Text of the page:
In the 1880s, Pat Nally was arrested, tried and convicted of "The Crossmolina Conspiracy", a supposed Fenian plot to murder landlords' agents in the Crossmolina area.[19]

War of Independence[edit]

An RIC policeman - Constable William Kelly - was tried by court martial for attempted murder of a civilian in Crossmolina. On December 20, 1920 Kelly was drunk when he confronted a local man and opened fire with his rifle. When he was arrested, he admitted to firing "at a bloody Sinn Feiner." He was found not guilty of attempted murder, but guilty of shooting with intent to do grievous bodily harm.[20]

In October 1920, John O'Reilly - a resident of Crossmolina - faced a courtmartial in Galway. He was accused of possessing a revolver and threatening local R.I.C. officers. He warned the officers to resign from the police force. He also threatened to burn down the local R.I.C. barracks. Subsequently, a number of officers posted to Crossmolina resigned from the force.[21][22]

In Spring 1922, a company of the IRA based in Crossmolina was responsible for attacking and burning the R.I.C. Station in Bellacorick.[23]

In February 1922, the IRA declared "martial law" in Crossmolina. The Irish Transport and General Workers Union organized a strike in Davis Bros after an Apprentice was fired. During the strike, a warehouse owned by Davis was burnt, destroying a large amount of eggs awaiting shipment. A large number of cattle were maimed, belonging to a farmer who condemned the attack on Davis Bros. Ten local men were arrested in connection with attacks on property.[24]

Irish Civil War[edit]

In September 1922, Malachai Gerety (26) was shot and killed in the crossfire between Republicans and the Free State Army. Gerety, a cattle dealer from Ballygar, was returning from the Crossmolina fair when he accidentally drove into a fire fight in Ballina.[25] Earlier in the month, Mossbrook House - a large mansion just outside Crossmolina - was burnt by Republicans.[26] Shortly afterwards, the National Army arrested "Brig-General" Patrick Hegarty, who was the leader of the Republicans in Crossmolina.[27]

In October 1922, Republicans attacked the National Army Barracks in Crossmolina. After a five hour gun battle, the Republicans were forced out of the town.[28] In January 1923, the Barracks was again attacked by a sniper. There were no reported casualties but several private houses in the town were pierced by bullets.[29]

On January 5, 1923 Patrick Mahon, a native of Crossmolina, was shot dead by a National Army patrol in Ballina. The patrol heard shouts of "Up Kilroy," and "Up the Bolshies". The soldiers went to investigate and apprehended Mahon, who resisted arrest. On being brought to the barracks a National Army soldier pushed Mahon in the back with his rifle and a shot went off. killing Mahon instantly. An inquest later recorded a verdict of accidental death.[30]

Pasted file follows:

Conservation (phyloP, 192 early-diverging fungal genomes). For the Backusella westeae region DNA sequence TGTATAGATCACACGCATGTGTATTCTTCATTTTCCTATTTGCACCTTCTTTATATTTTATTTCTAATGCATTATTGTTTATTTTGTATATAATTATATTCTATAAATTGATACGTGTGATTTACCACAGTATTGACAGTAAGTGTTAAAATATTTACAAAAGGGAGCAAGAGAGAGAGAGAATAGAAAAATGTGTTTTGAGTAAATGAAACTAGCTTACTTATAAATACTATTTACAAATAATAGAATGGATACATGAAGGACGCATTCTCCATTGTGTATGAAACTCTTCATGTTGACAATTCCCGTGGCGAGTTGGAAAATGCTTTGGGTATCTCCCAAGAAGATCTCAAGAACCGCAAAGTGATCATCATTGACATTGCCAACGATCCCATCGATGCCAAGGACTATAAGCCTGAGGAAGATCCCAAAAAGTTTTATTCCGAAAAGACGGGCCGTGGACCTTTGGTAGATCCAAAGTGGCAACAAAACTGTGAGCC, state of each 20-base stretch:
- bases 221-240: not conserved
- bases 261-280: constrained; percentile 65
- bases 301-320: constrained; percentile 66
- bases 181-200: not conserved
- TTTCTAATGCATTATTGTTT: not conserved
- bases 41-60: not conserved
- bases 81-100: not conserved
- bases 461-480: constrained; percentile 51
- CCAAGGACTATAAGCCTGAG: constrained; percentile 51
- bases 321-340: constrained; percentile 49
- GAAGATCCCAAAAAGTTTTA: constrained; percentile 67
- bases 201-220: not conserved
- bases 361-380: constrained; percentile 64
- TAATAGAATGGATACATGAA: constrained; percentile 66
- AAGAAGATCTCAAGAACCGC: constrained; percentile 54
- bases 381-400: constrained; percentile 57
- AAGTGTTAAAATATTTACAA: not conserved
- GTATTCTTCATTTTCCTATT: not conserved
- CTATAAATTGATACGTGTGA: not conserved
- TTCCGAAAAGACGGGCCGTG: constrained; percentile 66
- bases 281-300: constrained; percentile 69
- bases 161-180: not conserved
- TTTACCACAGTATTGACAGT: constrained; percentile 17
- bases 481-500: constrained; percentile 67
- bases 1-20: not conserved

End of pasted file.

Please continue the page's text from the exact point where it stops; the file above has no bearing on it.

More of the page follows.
Second World War[edit]

On March 13, 1942 a Bristol Type 149 Blenheim IV crashed in Killeen, Crossmolina. The plane was on training flight from Isle of Man. The wireless failed, the crew lost their bearings and eventually the plane ran low on fuel. The crew made an emergency landing, but overshot the chosen landing spot and went though hedges and boulders. Two crew members were seriously injured. Two of the less seriously injured crew were repatriated to Northern Ireland the following day. The two more seriously injured crew were repatriated by ambulance a week later.[31][32]

On the 25th October 1942 an RAF plane on route from Newfoundland attempted an emergency landing in Pulladoohy, near Crossmolina. However. the plane landed upside down, killing the pilot. The plane a Boston Douglas light bomber with a crew of 3 came in to land in what seemed to be a flat green field, but unfortunately the landing site was bog. The pilot, Captain Nils Rasmussen a Norwegian was buried with military honours in Kilmurray Cemetery. The surviving crew of the aircraft were taken in hand by local members of the Local Defence Force (LDF) and later by the Irish Army. The two survivors were Sgt Peter Frank Craske (1387671) Royal Air Force and F/Sgt Frederick Michael Fuller (R/92107), Royal Canadian Air Force.[33] The two airmen were sent across the border to Northern Ireland shortly after the crash.

Aerial view of Crossmolina. In the distance is Saint Tiernan's Church and the mountain Nephin.

Population[edit]

In the Census of April 2011[34] Crossmolina had a population of 1,060 consisting of 535 males and 526 females.The population of pre-school age (0-4) was 62, of primary school going age (5-12) was 88 and of secondary school going age (13-18) was 76. There were 198 persons aged 65 years and over. The number of persons aged 18 years or over was 844.

Sport[edit]

GAA[edit]

The local Gaelic football is Crossmolina Deel Rovers. Founded in 1887 as Crossmolina Dr. Crokes, they became Deel Rovers in 1906.[35] The club saw major success in the early 2000s, winning the Connacht Senior Club Football Championship in 1999, 2000 and 2002, and as well as obtaining the All-Ireland Senior Club Football Championship in 2001, and were runners-up for that title in 2003.

Places of Interest[edit]

St. Mary's Church